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Justices skeptical about the constitutionality of DOMA

On Wednesday, March 27th, 2013

doma_protest_kb_130325_wblogOn the second and final day of the Supreme Court hearings on gay marriage, there seems to be a hint of victory. As reported by Boston.com on Wednesday, a majority of justices have questioned whether the Defense of Marriage Act of 1996, which defines marriage as a union between a man and a woman, is constitutional and furthermore values it as a form of discrimination.

DOMA, as it stands, does not allow the same federal benefits for same-sex couples as it does for heterosexual couples. It is a bill that has been struck down as unconstitutional nine times by federal appeals courts and deemed unconstitutional by the Obama administration and also the person who originally signed the bill into law, former President Bill Clinton.

With gay couples in the nine states where marriage is legal not being able to collect Social Security benefits, take family medical leave or receive many other benefits that heterosexual couples have, Justice Ruth Bader Ginsburg raised the question of “what kind of marriage is this?”. The law, from her understanding, affects all aspects of married life.

“You’re really diminishing what the state has said is marriage”. She said referring to the regulations of DOMA which in translation leaves two classes of marriage, “full marriage and skim-milk marriage.”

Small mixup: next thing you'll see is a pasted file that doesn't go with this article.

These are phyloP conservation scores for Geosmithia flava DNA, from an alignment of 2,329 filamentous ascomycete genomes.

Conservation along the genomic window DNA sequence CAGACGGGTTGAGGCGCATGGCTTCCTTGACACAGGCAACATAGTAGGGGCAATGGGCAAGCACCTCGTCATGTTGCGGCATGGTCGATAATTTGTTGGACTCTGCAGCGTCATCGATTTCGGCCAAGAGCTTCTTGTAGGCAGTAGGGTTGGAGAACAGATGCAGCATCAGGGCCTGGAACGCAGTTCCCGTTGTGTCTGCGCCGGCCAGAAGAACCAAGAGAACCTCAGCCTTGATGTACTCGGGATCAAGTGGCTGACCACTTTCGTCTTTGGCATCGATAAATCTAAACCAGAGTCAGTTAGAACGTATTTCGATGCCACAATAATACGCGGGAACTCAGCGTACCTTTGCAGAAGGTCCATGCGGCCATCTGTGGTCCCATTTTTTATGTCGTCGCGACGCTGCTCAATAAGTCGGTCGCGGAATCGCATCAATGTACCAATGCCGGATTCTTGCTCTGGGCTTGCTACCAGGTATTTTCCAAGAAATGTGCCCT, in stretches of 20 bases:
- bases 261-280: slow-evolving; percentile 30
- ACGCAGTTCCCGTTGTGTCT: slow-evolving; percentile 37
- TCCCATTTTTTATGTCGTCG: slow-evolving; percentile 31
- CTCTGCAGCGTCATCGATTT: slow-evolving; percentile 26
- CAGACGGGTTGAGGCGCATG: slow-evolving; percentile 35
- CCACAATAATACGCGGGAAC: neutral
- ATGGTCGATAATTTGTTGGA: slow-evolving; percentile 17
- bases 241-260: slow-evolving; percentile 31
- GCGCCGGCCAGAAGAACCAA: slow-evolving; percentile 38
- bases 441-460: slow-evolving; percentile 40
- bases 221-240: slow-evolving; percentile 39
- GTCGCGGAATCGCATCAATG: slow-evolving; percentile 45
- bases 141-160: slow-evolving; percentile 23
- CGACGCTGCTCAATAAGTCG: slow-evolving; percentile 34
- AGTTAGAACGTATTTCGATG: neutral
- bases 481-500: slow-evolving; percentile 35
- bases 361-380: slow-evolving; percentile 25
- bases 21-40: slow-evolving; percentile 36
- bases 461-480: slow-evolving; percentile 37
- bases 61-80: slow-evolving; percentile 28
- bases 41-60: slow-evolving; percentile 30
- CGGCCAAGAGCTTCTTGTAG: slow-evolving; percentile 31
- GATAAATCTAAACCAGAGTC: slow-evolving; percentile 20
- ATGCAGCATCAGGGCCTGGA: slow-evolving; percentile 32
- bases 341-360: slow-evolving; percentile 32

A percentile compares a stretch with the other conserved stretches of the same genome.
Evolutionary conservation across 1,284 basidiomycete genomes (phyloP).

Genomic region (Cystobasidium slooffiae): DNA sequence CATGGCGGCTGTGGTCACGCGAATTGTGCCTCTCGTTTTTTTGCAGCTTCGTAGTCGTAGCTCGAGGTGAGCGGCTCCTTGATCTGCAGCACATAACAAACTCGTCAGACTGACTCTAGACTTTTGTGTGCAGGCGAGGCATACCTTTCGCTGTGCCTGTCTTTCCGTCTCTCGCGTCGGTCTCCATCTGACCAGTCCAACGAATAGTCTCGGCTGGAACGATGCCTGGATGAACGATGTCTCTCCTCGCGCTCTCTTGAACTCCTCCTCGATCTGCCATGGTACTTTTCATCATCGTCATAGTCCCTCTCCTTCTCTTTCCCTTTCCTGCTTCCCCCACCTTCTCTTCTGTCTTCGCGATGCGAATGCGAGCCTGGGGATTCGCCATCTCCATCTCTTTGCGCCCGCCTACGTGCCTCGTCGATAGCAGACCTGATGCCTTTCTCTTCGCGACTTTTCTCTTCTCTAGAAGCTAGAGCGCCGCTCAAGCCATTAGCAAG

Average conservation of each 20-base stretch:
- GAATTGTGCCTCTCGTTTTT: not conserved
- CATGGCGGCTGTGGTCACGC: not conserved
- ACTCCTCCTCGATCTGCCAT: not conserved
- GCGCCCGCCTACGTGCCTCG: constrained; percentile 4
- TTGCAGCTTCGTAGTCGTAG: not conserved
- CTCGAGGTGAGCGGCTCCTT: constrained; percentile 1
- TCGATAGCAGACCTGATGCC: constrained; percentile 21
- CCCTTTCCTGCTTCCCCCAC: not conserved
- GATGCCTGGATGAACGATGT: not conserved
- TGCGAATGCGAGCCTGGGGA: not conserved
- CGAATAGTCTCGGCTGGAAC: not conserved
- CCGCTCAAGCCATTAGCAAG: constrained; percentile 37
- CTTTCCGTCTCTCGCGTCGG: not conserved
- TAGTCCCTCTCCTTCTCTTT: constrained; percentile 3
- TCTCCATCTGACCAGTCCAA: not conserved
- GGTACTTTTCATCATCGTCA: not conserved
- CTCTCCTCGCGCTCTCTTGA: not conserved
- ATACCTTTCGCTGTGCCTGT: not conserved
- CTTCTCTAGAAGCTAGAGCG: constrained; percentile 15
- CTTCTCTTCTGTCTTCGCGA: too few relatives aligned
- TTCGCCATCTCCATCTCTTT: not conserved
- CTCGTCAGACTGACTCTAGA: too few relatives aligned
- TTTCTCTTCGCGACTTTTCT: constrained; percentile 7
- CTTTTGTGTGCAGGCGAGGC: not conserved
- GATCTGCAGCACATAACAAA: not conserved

Justice Sonia Sotomayor then weighed in saying that homosexuals are being singled out by the federal government which is a form of discrimination and Justice Elena Kagan added that Congress’s creation of the federal rule which impacts one category of people raises a skepticism about its motives. She also says the law was created out of “dislike and fear.”

Overall gay married couples cannot benefit from more than 1,000 federal laws and programs that married heterosexual couples receive. If DOMA is overturned, then gay couples in the states where same-sex marriage is legal will be entitled to receive federal benefits and will be recognized in any other state where it is legal.

Although the second day hinted at which direction the justices may go in, a decision on both cases is not expected to be handed down until June.

About - Tarringo T. Vaughan always believed he had a love affair with literature. One of the first pictures he saw of himself was of him at maybe the age of three or four year’s old sitting with a book in his hand. But for Tarringo, growing up in the depths of the inner city both in Boston, MA and Springfield, MA made him believe that expression through the literary voice was un-cool and unattainable. As a very quiet and shy child he learned it became very valuable in his self expression. Born in 1976, Tarringo was the first child, grandchild and nephew in a family that had grown accustomed to struggle. His mother was a teenager who quickly lost the support of my father who today he knows very little of. These aspects of his life triggered the inspiration of his pen.

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